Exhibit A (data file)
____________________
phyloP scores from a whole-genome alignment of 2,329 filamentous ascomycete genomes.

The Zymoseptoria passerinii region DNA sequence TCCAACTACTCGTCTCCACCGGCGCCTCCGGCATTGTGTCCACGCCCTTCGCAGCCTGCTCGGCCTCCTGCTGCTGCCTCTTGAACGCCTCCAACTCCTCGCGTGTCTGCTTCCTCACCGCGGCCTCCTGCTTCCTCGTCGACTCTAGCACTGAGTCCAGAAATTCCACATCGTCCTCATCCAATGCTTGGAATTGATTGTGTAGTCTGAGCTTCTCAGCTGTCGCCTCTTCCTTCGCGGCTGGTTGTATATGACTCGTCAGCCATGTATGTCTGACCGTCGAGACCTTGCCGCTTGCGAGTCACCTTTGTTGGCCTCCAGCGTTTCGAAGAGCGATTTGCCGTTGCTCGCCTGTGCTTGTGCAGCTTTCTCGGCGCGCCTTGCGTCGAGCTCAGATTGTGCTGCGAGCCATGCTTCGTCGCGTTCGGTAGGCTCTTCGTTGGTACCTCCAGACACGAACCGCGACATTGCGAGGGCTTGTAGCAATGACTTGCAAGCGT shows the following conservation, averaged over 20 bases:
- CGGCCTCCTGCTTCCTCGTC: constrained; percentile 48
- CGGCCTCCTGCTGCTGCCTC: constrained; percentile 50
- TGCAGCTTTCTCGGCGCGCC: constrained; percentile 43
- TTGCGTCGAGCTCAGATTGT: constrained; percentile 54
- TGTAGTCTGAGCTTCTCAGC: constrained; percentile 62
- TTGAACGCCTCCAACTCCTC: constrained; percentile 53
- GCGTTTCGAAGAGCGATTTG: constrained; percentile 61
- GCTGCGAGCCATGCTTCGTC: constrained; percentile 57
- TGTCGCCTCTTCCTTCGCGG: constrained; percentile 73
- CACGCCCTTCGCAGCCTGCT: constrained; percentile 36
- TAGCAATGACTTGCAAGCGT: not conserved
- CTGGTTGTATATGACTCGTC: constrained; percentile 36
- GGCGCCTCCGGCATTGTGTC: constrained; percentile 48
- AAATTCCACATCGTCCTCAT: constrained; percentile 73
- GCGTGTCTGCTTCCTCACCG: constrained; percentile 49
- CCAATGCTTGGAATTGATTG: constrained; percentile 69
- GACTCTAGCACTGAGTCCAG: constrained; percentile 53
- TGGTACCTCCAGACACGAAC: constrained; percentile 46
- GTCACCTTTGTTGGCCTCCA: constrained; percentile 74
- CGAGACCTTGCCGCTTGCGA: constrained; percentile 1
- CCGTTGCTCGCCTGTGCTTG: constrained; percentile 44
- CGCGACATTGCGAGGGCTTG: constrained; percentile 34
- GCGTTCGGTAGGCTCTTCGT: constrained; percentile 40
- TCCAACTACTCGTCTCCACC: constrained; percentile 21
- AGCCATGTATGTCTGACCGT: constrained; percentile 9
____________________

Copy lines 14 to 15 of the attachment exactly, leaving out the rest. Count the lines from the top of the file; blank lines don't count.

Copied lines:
- CTGGTTGTATATGACTCGTC: constrained; percentile 36
- GGCGCCTCCGGCATTGTGTC: constrained; percentile 48